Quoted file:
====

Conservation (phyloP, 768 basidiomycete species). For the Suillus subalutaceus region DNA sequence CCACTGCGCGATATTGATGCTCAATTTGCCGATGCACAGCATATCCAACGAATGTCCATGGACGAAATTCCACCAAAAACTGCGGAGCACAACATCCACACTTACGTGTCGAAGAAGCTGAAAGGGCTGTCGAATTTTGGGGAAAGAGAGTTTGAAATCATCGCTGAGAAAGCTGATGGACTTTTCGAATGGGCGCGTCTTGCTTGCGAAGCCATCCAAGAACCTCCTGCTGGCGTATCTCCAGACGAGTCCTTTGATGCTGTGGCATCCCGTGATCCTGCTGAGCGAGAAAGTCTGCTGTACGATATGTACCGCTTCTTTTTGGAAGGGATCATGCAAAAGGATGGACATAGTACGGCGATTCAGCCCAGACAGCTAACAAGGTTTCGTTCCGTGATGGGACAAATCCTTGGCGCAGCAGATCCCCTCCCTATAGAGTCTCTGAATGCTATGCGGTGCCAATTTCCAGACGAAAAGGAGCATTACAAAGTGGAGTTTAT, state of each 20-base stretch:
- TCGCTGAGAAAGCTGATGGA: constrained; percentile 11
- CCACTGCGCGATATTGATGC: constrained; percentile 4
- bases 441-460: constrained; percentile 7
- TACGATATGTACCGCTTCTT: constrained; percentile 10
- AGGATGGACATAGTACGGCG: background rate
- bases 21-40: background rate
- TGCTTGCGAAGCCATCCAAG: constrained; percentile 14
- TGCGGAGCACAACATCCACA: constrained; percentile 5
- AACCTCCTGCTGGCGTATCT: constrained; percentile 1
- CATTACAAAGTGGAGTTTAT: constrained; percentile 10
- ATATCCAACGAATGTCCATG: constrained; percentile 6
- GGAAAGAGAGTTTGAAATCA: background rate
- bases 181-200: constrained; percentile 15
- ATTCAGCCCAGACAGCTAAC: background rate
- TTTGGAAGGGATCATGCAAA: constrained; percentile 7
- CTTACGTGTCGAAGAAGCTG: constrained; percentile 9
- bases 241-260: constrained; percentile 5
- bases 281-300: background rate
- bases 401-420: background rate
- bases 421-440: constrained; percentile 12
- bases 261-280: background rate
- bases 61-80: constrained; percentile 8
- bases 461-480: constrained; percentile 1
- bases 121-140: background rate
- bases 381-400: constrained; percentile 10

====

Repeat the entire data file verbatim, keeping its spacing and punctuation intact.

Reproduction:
Conservation (phyloP, 768 basidiomycete species). For the Suillus subalutaceus region DNA sequence CCACTGCGCGATATTGATGCTCAATTTGCCGATGCACAGCATATCCAACGAATGTCCATGGACGAAATTCCACCAAAAACTGCGGAGCACAACATCCACACTTACGTGTCGAAGAAGCTGAAAGGGCTGTCGAATTTTGGGGAAAGAGAGTTTGAAATCATCGCTGAGAAAGCTGATGGACTTTTCGAATGGGCGCGTCTTGCTTGCGAAGCCATCCAAGAACCTCCTGCTGGCGTATCTCCAGACGAGTCCTTTGATGCTGTGGCATCCCGTGATCCTGCTGAGCGAGAAAGTCTGCTGTACGATATGTACCGCTTCTTTTTGGAAGGGATCATGCAAAAGGATGGACATAGTACGGCGATTCAGCCCAGACAGCTAACAAGGTTTCGTTCCGTGATGGGACAAATCCTTGGCGCAGCAGATCCCCTCCCTATAGAGTCTCTGAATGCTATGCGGTGCCAATTTCCAGACGAAAAGGAGCATTACAAAGTGGAGTTTAT, state of each 20-base stretch:
- TCGCTGAGAAAGCTGATGGA: constrained; percentile 11
- CCACTGCGCGATATTGATGC: constrained; percentile 4
- bases 441-460: constrained; percentile 7
- TACGATATGTACCGCTTCTT: constrained; percentile 10
- AGGATGGACATAGTACGGCG: background rate
- bases 21-40: background rate
- TGCTTGCGAAGCCATCCAAG: constrained; percentile 14
- TGCGGAGCACAACATCCACA: constrained; percentile 5
- AACCTCCTGCTGGCGTATCT: constrained; percentile 1
- CATTACAAAGTGGAGTTTAT: constrained; percentile 10
- ATATCCAACGAATGTCCATG: constrained; percentile 6
- GGAAAGAGAGTTTGAAATCA: background rate
- bases 181-200: constrained; percentile 15
- ATTCAGCCCAGACAGCTAAC: background rate
- TTTGGAAGGGATCATGCAAA: constrained; percentile 7
- CTTACGTGTCGAAGAAGCTG: constrained; percentile 9
- bases 241-260: constrained; percentile 5
- bases 281-300: background rate
- bases 401-420: background rate
- bases 421-440: constrained; percentile 12
- bases 261-280: background rate
- bases 61-80: constrained; percentile 8
- bases 461-480: constrained; percentile 1
- bases 121-140: background rate
- bases 381-400: constrained; percentile 10